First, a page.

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This paper deals with presumptions that shift the burden of persuasion on some issue in a civil case and attempts to explain why lawyers and judges treat these rules as having great importance. If the persuasion burden applied is 'more probable than not', such rules should affect outcomes only in those rare cases when the evidence is in equipoise. Yet in practice, these rules form an important and vigorously contested part of doctrinal law. The paper attempts to account for the prominence of these rules by considering them from the perspective of behavioral theory, particularly studies of anchoring and adjustment effects. Behavioral theorists have demonstrated that the precise way in which various questions are framed can have a profound impact on the answers given, particularly when the questions involve probability or judgments under uncertainty. This paper suggests that the perceived importance of persuasion burden-shifting rules may be due to their role in framing questions for the legal decisionmaker, particularly by causing decisionmakers to focus (or 'anchor') on one factor in a multi-factored decision, and the implicit recognition of judges and lawyers of the importance of such framing effects.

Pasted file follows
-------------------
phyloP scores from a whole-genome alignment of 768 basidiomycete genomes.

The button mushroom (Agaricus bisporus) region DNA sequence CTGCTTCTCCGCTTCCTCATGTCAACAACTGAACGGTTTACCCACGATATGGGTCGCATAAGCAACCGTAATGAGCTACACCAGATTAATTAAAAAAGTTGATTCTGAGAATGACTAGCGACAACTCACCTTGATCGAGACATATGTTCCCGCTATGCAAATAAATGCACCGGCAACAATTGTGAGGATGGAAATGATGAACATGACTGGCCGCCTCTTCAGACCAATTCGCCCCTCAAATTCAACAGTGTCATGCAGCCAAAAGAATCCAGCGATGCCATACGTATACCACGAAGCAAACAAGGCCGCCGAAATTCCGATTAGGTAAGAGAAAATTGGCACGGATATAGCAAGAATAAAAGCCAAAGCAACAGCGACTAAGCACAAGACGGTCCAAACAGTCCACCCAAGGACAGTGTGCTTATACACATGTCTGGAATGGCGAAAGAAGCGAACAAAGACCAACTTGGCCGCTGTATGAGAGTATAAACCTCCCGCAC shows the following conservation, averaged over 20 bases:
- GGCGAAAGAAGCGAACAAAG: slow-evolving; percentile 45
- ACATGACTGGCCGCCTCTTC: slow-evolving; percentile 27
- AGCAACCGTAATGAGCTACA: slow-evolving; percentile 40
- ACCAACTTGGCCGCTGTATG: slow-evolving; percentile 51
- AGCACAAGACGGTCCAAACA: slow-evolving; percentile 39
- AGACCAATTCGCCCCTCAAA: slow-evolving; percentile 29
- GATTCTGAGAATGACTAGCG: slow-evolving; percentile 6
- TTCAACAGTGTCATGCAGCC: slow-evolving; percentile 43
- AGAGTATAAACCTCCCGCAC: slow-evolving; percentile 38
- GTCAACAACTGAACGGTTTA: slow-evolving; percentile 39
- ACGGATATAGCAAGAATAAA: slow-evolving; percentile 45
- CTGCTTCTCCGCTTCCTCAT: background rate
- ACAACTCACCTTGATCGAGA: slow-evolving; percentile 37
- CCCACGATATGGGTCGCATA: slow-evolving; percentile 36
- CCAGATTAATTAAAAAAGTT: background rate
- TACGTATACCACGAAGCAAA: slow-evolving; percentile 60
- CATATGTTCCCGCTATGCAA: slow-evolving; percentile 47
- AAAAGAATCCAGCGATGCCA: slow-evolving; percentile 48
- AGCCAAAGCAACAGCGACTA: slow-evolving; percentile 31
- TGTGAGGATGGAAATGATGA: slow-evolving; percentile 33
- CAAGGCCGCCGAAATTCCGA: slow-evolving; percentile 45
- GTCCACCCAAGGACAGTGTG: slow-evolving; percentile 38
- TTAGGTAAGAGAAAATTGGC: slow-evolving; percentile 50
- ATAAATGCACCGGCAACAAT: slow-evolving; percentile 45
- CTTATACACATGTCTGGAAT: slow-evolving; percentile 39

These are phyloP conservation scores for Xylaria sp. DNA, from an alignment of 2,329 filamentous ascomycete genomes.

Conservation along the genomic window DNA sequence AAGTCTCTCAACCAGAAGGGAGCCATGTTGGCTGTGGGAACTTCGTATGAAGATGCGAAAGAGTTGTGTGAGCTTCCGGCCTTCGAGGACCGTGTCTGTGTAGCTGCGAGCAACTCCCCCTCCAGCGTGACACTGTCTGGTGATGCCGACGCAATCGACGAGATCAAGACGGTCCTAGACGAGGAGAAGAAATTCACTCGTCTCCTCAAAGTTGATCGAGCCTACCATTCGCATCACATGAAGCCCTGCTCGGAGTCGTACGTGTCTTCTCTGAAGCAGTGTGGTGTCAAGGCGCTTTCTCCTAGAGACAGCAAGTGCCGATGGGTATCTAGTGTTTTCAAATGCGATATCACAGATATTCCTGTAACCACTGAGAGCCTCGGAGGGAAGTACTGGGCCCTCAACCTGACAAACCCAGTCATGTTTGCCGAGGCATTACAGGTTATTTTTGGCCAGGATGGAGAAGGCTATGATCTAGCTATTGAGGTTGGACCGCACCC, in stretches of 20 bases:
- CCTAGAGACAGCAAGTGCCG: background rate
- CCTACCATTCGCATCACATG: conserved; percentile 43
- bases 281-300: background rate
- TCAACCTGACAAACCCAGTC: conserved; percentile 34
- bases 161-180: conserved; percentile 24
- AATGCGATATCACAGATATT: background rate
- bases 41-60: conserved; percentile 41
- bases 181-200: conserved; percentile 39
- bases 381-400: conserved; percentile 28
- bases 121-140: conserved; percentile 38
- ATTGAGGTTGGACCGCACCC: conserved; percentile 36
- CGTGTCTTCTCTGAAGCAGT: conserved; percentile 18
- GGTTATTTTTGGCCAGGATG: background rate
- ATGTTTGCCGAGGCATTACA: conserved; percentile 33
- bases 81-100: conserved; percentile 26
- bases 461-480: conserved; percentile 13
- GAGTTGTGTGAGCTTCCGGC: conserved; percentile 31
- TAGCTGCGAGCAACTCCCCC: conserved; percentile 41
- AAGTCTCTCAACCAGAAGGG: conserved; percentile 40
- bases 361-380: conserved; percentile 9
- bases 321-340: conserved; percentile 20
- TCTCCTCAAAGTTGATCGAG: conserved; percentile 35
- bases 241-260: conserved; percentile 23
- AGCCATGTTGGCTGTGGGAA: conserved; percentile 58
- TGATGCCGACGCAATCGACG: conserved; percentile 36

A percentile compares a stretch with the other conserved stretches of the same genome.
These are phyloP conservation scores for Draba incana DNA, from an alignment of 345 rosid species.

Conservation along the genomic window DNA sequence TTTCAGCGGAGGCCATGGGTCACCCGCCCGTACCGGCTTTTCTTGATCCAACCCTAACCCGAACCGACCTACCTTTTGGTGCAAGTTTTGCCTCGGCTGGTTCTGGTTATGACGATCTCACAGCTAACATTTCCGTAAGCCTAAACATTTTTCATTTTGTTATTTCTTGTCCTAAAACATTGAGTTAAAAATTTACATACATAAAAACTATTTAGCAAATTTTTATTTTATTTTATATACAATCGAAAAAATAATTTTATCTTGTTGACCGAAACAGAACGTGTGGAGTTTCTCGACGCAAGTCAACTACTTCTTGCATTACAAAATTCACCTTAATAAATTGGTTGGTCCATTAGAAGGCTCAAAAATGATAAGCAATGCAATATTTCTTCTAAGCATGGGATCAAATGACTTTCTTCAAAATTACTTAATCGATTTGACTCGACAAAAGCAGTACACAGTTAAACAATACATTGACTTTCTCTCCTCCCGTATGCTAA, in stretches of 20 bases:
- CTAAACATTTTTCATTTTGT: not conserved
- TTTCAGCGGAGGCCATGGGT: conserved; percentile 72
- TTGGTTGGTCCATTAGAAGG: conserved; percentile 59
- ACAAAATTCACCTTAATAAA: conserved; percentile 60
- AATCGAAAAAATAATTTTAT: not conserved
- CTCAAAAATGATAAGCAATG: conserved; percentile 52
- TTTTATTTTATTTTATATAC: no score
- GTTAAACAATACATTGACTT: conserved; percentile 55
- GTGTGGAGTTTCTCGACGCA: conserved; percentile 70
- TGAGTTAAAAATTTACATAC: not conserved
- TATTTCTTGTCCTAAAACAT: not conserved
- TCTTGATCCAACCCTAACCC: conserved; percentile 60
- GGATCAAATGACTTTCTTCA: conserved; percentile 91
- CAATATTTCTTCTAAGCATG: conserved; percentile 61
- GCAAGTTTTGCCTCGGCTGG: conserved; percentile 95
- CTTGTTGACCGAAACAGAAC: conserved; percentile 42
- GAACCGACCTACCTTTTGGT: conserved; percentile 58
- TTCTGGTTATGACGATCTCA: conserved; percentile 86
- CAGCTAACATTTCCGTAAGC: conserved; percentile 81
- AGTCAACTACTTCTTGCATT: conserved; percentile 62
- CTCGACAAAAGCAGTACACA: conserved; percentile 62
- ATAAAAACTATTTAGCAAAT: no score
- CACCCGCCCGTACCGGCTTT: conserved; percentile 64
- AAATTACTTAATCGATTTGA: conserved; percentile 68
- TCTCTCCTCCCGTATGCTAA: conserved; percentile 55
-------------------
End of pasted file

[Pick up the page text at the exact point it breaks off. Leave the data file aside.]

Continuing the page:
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Law, Probability and Risk

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